Japanese entertainment giant Shochiku Company announced it will tear down Tokyo’s iconic Kabuki-za theatre sometime in 2010 despite protests from architects and heritage groups to preserve the historic venue.
Shochiku says it plans to build a new office/theatre complex in the present location, which is in the heart of Tokyo’s upscale Ginza district.
Performances of classic kabuki plays will continue at the Kabuki-za until April 2010, with the last 15 months of the theatre’s existence dedicated to “sayonara shows.”
During construction of the new complex, kabuki performances will be transferred to the Enbujo theatre in nearby Shinbashi.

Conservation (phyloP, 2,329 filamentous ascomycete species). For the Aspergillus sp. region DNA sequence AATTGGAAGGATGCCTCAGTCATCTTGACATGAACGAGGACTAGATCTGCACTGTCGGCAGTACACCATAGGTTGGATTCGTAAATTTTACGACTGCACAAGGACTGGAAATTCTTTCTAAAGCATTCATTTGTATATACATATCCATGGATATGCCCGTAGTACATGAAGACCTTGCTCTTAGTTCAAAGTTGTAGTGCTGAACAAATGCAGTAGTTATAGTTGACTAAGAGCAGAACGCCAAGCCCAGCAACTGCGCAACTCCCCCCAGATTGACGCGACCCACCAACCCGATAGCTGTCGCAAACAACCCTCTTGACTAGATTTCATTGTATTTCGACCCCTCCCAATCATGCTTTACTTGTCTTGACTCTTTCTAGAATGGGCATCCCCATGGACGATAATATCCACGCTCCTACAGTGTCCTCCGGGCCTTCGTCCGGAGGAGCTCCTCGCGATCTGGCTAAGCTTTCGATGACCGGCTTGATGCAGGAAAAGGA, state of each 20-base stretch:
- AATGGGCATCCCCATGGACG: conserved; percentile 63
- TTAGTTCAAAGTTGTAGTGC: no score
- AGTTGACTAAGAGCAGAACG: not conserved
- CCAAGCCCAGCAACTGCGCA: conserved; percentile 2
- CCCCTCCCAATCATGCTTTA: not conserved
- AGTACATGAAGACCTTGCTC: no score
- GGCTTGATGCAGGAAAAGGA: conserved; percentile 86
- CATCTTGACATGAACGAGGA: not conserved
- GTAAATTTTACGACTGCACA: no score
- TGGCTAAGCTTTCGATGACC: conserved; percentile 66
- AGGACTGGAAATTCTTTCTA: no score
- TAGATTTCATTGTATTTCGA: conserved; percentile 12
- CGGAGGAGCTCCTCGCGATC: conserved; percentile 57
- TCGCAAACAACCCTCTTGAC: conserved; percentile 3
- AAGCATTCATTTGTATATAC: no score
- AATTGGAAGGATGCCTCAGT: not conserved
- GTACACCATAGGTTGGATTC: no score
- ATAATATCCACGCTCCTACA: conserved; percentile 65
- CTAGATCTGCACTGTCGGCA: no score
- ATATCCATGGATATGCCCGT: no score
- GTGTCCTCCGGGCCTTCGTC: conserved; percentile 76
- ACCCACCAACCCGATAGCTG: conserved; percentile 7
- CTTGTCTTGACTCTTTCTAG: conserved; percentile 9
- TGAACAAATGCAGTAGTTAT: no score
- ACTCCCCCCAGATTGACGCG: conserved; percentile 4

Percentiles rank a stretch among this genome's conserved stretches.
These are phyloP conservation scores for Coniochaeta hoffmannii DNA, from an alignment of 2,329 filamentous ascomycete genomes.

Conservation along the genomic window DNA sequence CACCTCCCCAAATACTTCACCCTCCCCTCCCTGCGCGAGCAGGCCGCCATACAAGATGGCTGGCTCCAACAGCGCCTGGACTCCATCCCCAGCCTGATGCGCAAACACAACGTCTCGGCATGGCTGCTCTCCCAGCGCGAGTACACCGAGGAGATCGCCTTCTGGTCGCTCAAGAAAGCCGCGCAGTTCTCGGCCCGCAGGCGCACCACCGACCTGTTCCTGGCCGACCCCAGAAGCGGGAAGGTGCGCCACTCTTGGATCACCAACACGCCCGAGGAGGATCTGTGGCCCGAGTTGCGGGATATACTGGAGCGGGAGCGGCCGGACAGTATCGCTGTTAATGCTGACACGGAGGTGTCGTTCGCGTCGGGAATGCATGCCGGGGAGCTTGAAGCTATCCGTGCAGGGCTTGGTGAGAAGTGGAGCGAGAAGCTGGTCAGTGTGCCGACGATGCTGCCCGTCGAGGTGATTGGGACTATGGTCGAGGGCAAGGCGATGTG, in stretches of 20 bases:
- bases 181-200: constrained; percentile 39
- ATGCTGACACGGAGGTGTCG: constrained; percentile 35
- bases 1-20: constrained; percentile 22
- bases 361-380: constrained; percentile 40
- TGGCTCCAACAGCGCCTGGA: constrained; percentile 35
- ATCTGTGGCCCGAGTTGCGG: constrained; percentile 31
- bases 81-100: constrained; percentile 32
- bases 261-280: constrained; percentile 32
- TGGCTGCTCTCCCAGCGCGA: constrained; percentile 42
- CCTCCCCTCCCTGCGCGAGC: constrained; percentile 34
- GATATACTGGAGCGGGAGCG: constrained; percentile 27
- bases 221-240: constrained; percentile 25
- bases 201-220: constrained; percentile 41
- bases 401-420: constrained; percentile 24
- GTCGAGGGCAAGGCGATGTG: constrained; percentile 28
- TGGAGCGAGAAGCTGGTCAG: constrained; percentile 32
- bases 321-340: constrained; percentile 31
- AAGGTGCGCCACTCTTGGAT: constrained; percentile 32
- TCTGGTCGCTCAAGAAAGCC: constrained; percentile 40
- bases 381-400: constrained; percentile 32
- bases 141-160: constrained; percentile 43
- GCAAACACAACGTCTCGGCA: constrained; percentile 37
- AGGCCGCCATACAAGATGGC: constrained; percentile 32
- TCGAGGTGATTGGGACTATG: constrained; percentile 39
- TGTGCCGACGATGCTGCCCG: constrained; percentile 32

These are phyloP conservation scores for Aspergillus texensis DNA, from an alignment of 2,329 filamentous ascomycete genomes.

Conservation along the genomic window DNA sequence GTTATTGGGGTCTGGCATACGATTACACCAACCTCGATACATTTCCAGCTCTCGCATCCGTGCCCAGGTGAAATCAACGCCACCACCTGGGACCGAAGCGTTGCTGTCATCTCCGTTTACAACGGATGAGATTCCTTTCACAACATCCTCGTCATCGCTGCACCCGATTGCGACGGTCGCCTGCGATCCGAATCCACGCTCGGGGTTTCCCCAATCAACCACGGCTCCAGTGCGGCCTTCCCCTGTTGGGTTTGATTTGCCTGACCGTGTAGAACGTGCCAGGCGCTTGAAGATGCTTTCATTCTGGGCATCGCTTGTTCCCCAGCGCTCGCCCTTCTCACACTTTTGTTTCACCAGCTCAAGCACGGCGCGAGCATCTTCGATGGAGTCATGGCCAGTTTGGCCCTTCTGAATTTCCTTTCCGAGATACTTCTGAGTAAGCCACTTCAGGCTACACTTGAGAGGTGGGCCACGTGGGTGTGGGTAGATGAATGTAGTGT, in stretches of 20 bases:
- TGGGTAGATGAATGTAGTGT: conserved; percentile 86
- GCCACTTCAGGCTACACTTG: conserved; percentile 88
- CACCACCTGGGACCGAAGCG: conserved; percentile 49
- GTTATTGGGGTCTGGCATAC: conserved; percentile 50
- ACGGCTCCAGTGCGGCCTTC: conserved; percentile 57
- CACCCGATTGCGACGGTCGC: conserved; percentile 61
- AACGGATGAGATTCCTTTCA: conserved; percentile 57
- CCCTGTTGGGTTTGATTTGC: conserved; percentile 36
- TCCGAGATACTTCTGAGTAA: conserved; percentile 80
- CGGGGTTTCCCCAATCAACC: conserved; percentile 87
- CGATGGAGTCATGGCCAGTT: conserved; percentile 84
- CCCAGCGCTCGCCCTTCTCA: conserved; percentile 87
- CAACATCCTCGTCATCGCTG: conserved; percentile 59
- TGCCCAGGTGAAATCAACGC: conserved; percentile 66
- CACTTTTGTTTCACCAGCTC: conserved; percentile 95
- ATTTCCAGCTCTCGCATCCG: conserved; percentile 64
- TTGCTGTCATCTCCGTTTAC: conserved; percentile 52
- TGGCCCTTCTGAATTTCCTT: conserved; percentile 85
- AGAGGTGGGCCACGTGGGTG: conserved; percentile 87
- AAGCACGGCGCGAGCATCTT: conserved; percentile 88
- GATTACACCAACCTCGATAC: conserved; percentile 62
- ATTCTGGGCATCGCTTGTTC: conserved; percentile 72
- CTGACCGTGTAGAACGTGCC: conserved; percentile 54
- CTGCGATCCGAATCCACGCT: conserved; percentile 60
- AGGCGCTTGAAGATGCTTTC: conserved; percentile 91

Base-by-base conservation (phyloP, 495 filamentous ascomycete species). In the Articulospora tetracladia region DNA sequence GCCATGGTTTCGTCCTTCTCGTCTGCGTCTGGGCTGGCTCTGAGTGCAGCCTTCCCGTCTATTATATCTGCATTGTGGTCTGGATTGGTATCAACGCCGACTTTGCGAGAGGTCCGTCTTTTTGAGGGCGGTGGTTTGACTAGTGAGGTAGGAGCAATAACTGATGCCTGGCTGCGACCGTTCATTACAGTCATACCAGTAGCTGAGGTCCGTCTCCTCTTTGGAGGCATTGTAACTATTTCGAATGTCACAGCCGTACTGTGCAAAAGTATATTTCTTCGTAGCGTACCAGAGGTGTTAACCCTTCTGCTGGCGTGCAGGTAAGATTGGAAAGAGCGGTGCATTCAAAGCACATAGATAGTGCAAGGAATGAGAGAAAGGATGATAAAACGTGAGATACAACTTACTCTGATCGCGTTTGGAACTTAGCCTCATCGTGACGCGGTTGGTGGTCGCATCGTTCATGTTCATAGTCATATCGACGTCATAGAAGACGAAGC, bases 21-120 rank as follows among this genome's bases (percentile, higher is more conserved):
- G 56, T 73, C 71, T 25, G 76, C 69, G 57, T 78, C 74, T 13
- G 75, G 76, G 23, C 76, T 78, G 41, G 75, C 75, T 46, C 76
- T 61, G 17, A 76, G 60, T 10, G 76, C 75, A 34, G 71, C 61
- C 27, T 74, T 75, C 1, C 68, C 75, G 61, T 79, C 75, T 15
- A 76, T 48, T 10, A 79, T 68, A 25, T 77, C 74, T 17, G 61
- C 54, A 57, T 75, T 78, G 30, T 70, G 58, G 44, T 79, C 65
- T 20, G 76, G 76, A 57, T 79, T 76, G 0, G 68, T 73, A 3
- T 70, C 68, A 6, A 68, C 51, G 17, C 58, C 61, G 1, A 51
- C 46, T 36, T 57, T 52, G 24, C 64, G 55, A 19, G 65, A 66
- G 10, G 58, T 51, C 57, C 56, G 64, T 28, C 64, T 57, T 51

The original Kabuki-za, a completely wooden structure, was built on the same site in 1889.
It has since been considered the center of the kabuki universe. The current structure was built in 1924 and rebuilt in 1950.
Historians consider the building precious, as the original 1924 design is from an era when a new local style was being developed for Japanese structures. The Architectural Institute of Japan submitted a petition in 2005 asking that the theatre be preserved.
The Japanese government designated Kabuki-za as a Registered Tangible Cultural Property, but such a designation does not prevent the owner of the property to “dismantle or remodel” it.
Shochiku says that the current structure is superannuated, and while details of the new building have yet to be fully determined, the company insists it will “maintain the atmosphere” of the Kabuki-za in the new complex.